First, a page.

Cluetrainplus10: Thesis no.2

This is my blog post on thesis 2 of the Cluetrain Manifesto, forming part of cluetrainplus10. This is a project set up by Keith McArthur to celebrate the ten year anniversary of the manifesto’s publishing. I am one of many bloggers who has picked a thesis to cover today.

I feel like a bit of a charlatan, as I haven’t read the full book. I feel like I have, since the book gets referenced and rehashed so often but I should really go to the source at some point the get the version without embellishments and misinterpretations. I have at least read the manifesto though, and there was a thesis available that I wanted to cover so…

2. Markets consist of human beings, not demographic sectors.

Without wishing to revert to school essay-writing style, it is important to deconstruct the parts of this thesis.

Firstly, markets. Straightforward enough – an exchange of a good or service between a giver and receiver. The economy is made up of a vast number of complex and interconnected markets.

Secondly, demographic sectors. Now the tighter definition of a demographic will look at the objective population characteristics of that segment. Age, gender, ethnicity and so on.

However, loosening this could incorporate location-based, attitudinal, behavioural or lifestyle factors. Segmentation is not a science, after all.

Prisoner Patrick McGoohanThirdly, and finally, there is human beings. We have consciousness, emotions, motivations and free thought. We are not numbers, we are free men.

So, on a tight reading, the thesis could be saying that we shouldn’t be grouped into segments or demographic sectors, but treated as individuals that can fluctuate in and out of pre-defined targets as and when we please.

Technically correct, but this works better for pull-markets than push. In a pull market, the seller has ceded a degree of control. I self-select myself to customise the experience within the constraints to give myself maximum utility. The web has been a great enabler of this.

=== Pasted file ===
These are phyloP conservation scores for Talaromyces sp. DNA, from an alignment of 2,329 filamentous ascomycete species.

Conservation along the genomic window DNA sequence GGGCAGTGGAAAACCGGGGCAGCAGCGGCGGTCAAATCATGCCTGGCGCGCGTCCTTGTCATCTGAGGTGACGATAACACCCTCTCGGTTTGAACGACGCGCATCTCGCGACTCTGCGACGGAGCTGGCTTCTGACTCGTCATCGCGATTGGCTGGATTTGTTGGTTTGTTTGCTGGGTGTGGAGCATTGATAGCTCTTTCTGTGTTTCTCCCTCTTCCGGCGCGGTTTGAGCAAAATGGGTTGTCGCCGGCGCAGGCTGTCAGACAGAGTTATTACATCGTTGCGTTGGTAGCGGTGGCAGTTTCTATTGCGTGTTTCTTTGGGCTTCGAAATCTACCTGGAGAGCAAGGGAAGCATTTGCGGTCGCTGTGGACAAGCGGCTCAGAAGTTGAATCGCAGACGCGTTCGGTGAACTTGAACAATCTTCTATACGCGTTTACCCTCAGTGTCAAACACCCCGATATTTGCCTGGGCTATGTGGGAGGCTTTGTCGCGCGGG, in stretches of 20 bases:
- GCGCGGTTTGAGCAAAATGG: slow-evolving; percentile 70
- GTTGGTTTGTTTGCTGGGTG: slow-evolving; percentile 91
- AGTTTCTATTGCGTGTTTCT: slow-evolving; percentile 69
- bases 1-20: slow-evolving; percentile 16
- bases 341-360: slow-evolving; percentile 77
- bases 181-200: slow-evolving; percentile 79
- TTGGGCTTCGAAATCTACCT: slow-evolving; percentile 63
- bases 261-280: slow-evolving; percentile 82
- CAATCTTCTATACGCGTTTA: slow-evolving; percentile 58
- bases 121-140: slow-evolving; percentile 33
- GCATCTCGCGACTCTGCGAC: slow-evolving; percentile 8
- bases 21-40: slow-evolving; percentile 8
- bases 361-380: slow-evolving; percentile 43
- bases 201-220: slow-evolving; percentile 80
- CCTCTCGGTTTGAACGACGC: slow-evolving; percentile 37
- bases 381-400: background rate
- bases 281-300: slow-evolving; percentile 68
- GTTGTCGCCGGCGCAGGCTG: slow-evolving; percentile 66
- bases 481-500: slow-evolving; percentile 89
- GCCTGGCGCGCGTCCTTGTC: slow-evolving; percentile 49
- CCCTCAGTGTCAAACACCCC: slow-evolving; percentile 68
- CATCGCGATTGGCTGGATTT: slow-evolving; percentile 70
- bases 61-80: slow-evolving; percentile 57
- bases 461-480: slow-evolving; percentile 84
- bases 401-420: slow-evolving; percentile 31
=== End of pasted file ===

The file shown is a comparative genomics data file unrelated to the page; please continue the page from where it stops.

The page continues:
But most markets are still push markets. Unless your population is a super-select group (e.g. multi-billionaires), it is technically infeasible to treat all potential traders as individuals. That is where demographic sectors come in useful. Population characteristics are pretty outdated and completely overlook the fantastic diversity of our society. Attitudinal or behavioural demographics are much more useful (and fluid).

This reading also overlooks an important element of the thesis. As human beings we are plural. We may be individuals, but we also act in groups. Some might say that we have an inherent herd mentality.

So it is feasible to target groups by attitude, but we should treat them with more grace and humility. With humanity. Not calling them targets, for one thing.

And this works both ways. We should be human ourselves. Organisations should display this emotion, free thought and consciousness that defines us as who we are.

This gets to the heart of the thesis, in my opinion. And it is ever more relevant as the economy gets destroyed by rampant, greedy capitalism. It may not bring the short-term efficiency of a quick trade on the stock exchange or a last second snipe on ebay, but it creates meaningful and long-lasting relationships. Which ultimately benefits both sides.

We are people. We may be grouped, but we are not homogeneous. We are not faceless, we have multiple faces. Our name is legion. And we should recognise this.

We have been slowly learning to treat the customer with respect by using various platitudes.

“The consumer isn’t a moron. She is your wife”David Ogilvy

Now it is time to respect ourselves.

sk

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Segmentation is not a science

An Advertising Age blog post inaccurately entitled “The Death of Customer Segmentation” (those pesky subs) argues that traditional market segmentations should be combined with “self-segmentation” techniques such as user recommendations, networking groups, opt-in alerts and consumer generated content/feedback.

The author, Michael Fassnacht, finds traditional segmentation problematic because:

  • It is too static in a fast-paced society
  • People can belong to different segments at different points
  • Consumers want more control over their marketing activity

He believes that incorporating these self-selection elements will empower the consumer to pick the most relevant messages for themselves.

I can’t quite articulate my problems with this article but they broadly fall into three areas

1. Segmentation is not a science

Segmentation is an art. It is about interpretation. It is about tendencies. It delivers a framework; not a silver bullet of success.

Segmentation analysis is created through factor and cluster analysis. . There is no correct answer – the final solution is decided by weighing up the coherence of each cluster against the ability to manage the result (ie a twenty cluster solution will produce more coherence than a four cluster solution, but twenty targets are harder to manage than four).

Clusters are only indicative; they aren’t precise or mutually exclusive. To illustrate this, I will use my favourite segmentation example: Phones 4u.

Take “Flashing Blades”:

All these descriptions will be tendencies. Flashing Blades are more likely to be these demographics, and more likely to follow this lifestyle. Otherwise, it would be a segment of about six people, not 1.68m. So within this group there will be some women, some pensioners, some teetotallers and some pacifists.